Opportunities in cleaner transportation, building energy and carbon farming

The latest Greenhouse Gas (GHG) Inventory for Sonoma County shows that community based annual emissions in 2018 were 13% below 1990 levels, with more progress needed to meet Sonoma County’s 2020 goal of 25% below 1990 levels. The new report from the Sonoma County Regional Climate Protection Authority (RCPA) uses the most recently available data showing that Sonoma County emitted 3.41 million metric tons of CO2 equivalent (MT CO2e) in 2018. This was slightly lower than the 2015 emissions of 3.44 MT CO2e measured in the previous inventory.

The RCPA is committed to measuring, tracking, and reporting Sonoma County GHG emissions to communicate progress and focus our actions. In order to meet Sonoma County’s 2020 goals for GHG reductions, the county will need to reduce another 0.5 MT CO2e. Even steeper reductions will be needed by 2030, in line with the scientific imperative, to avoid the catastrophic impacts of unchecked climate change.

Sonoma County Supervisor and RCPA Chair Susan Gorin said, “It is clear that we are moving the needle in the right direction, and we can do more by building off of the clean power, open spaces and resilient communities we have been investing in for years.”

Transportation continues to be the largest source of emissions for the county, with 60% of total countywide emissions in 2018. Between 2015 and 2018, vehicle miles traveled by residents and workers within the county increased by almost 10%. Emissions during this same time increased by only 3% due to improvements in fuel efficiency, such as a shift to hybrid and electric vehicles.

While 2018 may have been an all-time high for vehicle miles travelled, 2020 could turn out to be much different. Vehicle miles travelled were down nearly 75% in April 2020, during shelter in place orders, and were still down 42% on average through the month of June.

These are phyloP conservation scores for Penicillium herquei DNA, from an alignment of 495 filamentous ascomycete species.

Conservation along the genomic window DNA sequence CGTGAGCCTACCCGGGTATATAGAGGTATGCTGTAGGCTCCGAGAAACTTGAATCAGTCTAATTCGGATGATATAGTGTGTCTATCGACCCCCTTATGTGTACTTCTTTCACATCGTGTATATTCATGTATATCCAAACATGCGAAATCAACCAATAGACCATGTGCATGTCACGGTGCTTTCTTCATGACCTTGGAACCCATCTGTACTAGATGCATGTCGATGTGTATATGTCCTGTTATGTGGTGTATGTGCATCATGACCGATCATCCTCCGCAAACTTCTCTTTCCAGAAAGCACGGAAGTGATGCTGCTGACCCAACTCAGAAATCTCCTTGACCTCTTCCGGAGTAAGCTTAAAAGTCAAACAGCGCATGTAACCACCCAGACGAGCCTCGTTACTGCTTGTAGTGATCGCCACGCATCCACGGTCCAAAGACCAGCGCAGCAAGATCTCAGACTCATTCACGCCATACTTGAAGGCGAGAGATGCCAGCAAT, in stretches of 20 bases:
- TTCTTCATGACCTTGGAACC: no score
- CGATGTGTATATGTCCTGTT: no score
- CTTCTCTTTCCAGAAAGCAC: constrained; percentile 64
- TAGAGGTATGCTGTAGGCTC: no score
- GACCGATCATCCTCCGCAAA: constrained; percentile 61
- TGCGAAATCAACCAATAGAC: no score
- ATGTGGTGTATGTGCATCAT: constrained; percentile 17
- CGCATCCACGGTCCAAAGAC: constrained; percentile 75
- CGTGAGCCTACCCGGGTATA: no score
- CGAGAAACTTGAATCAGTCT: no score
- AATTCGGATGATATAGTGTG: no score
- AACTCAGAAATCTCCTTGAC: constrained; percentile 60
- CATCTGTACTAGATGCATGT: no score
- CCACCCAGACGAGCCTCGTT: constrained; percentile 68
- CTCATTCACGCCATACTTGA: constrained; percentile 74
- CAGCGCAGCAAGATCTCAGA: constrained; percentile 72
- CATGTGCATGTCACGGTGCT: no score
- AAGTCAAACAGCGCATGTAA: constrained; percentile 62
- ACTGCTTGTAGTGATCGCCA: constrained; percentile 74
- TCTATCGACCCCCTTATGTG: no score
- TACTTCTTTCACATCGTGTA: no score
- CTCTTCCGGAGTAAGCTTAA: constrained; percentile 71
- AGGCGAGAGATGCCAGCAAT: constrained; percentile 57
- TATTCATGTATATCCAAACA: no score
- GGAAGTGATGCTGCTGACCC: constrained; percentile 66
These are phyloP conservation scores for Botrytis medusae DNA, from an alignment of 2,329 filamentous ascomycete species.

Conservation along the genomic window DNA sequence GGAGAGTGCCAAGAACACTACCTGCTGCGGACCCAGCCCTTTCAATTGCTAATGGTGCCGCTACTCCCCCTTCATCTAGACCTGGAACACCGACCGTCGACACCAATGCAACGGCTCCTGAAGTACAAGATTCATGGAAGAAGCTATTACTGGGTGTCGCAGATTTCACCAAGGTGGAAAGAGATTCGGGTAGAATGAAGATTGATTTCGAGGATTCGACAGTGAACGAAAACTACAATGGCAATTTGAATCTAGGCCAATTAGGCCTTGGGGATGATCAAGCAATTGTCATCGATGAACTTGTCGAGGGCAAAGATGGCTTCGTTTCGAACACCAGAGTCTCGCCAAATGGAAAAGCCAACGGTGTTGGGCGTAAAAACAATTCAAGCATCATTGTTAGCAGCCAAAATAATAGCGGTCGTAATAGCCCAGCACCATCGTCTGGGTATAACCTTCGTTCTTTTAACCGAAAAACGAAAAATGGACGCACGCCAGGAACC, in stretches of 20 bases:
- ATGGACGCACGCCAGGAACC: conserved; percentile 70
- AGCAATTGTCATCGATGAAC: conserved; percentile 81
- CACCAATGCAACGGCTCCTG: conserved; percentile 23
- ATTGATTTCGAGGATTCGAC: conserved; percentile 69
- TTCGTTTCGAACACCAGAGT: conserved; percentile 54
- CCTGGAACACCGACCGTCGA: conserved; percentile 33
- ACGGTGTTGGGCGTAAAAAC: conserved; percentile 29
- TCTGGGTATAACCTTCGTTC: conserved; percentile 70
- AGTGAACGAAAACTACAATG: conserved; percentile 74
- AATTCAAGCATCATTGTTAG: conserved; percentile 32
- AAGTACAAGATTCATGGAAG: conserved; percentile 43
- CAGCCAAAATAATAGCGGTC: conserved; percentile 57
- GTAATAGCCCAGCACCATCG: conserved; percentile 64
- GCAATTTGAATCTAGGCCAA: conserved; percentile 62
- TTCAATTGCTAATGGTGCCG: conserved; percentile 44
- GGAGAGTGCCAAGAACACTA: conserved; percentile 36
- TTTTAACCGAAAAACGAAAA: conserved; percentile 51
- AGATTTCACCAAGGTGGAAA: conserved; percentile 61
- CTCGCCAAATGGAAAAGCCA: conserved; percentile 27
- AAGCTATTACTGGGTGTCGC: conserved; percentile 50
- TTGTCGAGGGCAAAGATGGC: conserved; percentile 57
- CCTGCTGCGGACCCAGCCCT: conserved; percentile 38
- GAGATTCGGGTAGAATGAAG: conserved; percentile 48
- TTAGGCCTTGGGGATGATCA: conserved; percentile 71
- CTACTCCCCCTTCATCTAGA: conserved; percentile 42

Emissions from energy used in buildings decreased 12% between 2015 and 2018, or 37% between 1990 and 2018. This reduction is largely attributed to Sonoma Clean Power, which was created in 2014 to provide cleaner electricity. As our electricity supply has grown cleaner, emissions from natural gas have become the next opportunity to decarbonize; such as upgrading space heating, water heating, and cooking.

Livestock and fertilizer emissions are the third largest source of emissions in Sonoma County, with increased emissions in 2018 due to livestock population growth. These working lands can also be part of the solution by using carbon farming techniques to sequester carbon in the soil.

Emissions from waste sent to landfills decreased 7% between 2015 and 2018 due to increased recycling and composting. While the total tons of waste disposed increased significantly in 2018 due to debris from the 2017 wildfires, the resulting debris was largely ash with minimal gases left to escape.

Countywide emissions from water and wastewater decreased by 4% from 2015 to 2018. Starting in 2015, Sonoma Water has contracted 100% of its electricity needs for moving water and processing wastewater through renewable and carbon free resources.

This 2018 inventory report is an important milestone in our work to reduce countywide emissions. Our regional approach to reducing GHG emissions relies on the unique capacity of each community to reduce emissions, as well as statewide policies and programs that play a critical support role. Looking ahead, the RCPA has developed a new Strategic Plan to accelerate and focus our efforts to meet our 2030 goal to reduce emissions even further.